How Martin Luther King Jr. Transformed Nichelle Nichols and Star Trek

Nichelle Nichols was cast in the role of Communications Officer Uhura on the original TV series “Star Trek” in 1966. But a routine casting decision it was not, as Nichols overnight became an icon and role model. But it took a chance meeting with a powerful and charismatic man to convince her of her own stature.

Photo by Alan Light

Nichols was a show business veteran by the time Gene Roddenberry selected her for “Star Trek.” So just one year into her journey where “no man had gone before,” Nichols was anxious to try something else new.

Then she met a fan who changed her mind and changed her life.

Today is Martin Luther King Jr Day in the U.S., so today, the story of how Dr. King changed Nichelle Nichols’s life and career, and even the very direction that “Star Trek” took. It’s a story Nichols told in her 1994 memoir Beyond Uhura. That’s when I met her.

So here now, from 1994, Nichelle Nichols.

Nichelle Nichol cied in 2022 at age 89.

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Carl T. Rowan

As a young journalist in the 1950s, Carl T. Rowan covered the emerging civil rights movement, and its leaders, including people like Martin Luther King Jr. and Rosa Parks.

The reputation he built came to the attention of President John F. Kennedy, who, in 1961, name Rowan to a high level position in the State Department.

And in 1963, Kennedy appointed Rowan ambassador to Finland.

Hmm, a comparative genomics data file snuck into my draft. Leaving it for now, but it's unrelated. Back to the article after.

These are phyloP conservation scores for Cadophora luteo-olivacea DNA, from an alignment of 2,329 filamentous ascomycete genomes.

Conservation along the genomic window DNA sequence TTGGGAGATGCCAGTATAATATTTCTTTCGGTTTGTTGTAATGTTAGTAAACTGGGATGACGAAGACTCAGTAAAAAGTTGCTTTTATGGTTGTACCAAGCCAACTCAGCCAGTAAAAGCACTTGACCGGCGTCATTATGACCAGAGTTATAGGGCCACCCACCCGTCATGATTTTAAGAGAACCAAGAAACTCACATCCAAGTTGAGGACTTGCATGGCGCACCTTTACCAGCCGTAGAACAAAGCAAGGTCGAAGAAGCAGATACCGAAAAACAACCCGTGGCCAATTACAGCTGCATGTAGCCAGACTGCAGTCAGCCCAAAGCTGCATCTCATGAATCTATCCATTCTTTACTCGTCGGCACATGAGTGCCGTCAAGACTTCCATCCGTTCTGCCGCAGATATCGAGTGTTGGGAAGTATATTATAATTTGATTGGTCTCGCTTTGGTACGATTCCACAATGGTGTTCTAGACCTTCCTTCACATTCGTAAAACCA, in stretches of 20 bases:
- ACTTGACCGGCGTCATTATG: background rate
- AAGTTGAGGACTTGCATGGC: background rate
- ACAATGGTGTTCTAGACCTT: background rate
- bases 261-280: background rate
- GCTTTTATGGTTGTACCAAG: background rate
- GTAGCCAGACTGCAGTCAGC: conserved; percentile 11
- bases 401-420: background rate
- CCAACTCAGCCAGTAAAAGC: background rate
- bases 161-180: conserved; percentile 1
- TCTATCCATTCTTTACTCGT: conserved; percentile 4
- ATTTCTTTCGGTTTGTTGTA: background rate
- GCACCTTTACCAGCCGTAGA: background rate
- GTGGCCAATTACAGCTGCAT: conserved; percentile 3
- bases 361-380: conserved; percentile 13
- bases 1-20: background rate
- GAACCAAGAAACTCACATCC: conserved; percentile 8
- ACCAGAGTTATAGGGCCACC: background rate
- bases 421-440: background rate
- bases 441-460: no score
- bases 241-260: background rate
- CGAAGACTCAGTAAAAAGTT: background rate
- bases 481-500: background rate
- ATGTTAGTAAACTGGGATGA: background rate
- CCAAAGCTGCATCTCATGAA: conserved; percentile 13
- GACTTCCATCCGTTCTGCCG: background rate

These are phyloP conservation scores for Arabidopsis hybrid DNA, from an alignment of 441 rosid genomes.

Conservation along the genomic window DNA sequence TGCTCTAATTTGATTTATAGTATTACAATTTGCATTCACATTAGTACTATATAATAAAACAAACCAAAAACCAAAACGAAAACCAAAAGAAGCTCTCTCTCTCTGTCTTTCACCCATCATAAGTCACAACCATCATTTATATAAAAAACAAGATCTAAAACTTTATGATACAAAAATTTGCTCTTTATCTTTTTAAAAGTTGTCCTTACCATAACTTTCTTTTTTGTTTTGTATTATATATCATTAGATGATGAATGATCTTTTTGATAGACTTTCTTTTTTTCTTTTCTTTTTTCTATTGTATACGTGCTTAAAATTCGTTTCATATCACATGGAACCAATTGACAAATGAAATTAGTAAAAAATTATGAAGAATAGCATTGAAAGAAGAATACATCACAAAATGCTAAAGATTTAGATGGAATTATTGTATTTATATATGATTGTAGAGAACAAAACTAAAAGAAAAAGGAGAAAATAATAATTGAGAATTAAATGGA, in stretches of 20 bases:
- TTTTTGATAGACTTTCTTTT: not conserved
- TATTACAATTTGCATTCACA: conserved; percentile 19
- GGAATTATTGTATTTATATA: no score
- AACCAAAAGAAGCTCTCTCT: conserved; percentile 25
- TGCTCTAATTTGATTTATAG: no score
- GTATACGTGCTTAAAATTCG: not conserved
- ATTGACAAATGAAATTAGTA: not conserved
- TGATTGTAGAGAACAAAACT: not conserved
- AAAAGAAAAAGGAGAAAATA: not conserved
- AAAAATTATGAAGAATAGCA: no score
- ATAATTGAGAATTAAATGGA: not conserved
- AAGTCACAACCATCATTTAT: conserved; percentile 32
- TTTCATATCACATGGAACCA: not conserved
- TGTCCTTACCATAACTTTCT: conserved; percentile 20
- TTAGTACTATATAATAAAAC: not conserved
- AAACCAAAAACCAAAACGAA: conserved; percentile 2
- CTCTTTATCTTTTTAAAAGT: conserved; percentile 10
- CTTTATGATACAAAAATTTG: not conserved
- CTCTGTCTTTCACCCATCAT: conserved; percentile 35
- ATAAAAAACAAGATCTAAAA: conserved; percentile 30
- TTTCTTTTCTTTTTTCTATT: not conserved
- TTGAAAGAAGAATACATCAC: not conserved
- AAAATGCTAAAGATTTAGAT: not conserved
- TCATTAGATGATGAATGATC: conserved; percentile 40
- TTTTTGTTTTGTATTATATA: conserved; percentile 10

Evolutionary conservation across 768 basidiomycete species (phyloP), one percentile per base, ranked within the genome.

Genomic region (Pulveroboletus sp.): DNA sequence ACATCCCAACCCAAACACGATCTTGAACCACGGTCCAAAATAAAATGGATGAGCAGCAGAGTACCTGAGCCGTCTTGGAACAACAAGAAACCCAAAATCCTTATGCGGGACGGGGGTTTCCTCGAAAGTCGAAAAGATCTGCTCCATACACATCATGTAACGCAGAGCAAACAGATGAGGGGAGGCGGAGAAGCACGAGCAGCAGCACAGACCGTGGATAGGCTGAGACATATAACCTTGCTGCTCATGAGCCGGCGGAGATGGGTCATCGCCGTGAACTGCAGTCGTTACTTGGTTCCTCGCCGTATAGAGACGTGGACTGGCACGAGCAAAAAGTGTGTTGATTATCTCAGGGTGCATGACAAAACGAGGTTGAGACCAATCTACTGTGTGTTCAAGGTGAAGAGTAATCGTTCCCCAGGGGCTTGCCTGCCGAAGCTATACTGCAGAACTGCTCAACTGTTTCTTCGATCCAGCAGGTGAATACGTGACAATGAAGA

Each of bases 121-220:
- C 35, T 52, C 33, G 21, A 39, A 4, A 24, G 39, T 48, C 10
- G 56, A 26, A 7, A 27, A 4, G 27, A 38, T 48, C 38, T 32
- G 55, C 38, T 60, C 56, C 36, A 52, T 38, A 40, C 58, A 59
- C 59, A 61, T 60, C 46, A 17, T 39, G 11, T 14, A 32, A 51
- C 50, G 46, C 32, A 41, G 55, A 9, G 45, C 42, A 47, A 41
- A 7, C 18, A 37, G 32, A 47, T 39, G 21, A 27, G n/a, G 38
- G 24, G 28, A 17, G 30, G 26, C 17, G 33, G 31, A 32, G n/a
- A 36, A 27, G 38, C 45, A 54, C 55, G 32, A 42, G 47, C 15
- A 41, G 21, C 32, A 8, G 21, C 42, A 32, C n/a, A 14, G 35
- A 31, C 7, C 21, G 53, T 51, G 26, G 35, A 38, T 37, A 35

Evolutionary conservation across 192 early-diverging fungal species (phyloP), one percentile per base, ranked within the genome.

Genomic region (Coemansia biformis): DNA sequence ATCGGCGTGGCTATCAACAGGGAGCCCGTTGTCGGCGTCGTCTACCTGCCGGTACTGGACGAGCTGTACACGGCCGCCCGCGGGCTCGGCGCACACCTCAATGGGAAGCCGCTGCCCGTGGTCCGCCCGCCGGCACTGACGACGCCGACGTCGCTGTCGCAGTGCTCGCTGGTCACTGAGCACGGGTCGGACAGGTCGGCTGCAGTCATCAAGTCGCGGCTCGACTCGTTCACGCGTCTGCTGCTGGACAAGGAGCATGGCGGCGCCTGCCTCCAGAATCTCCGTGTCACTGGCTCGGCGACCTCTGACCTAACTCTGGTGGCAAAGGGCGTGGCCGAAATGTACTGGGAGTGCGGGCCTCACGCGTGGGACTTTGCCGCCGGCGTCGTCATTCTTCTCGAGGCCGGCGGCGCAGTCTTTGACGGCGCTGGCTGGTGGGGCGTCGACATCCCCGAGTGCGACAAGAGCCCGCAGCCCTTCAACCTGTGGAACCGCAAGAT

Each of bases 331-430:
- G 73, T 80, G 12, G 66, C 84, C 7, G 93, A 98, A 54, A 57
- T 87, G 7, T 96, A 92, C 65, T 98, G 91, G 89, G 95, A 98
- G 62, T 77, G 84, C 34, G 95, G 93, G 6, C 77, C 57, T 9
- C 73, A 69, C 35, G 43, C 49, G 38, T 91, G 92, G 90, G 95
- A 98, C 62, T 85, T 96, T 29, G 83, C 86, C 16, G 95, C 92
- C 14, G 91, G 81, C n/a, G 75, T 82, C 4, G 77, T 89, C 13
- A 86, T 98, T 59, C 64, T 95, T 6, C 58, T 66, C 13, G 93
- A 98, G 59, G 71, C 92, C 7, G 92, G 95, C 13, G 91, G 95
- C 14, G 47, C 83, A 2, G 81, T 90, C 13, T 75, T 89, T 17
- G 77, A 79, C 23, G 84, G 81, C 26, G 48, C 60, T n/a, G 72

Row and remain in the government for three years after Kennedy’s assassination, before resuming what would be a long and acclaimed journalism career.

I first met him in 1991, what he wrote a memoir called Breaking Barriers.

In this interview, you’ll also hear a reference to “thje gun incident” — in 1988 Rowan confronted an intruder at his home, and shot and wounded him with what turned out to be an unregistered handgun.

So here now, from 1991, Carl T. Rowan.

Carl T, Rowan died in 2000, at age 75.

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Andrew Young

Was the Civil Rights movement of the 1950s and 60s a social or political movement? It was, but it was also a religious or spiritual movement, says former Congressman and UN Ambassador Andrew Young.

In a 1994 book called A Way Out of No Way, Young, a confidant of Martin Luther King jr., a former preacher, former Atlanta mayor, told his own story against the backdrop of the movement that he was a key part of.

So here now, from 1994, Andrew Young:

Ambassador Andrew Young will be 89 next month.


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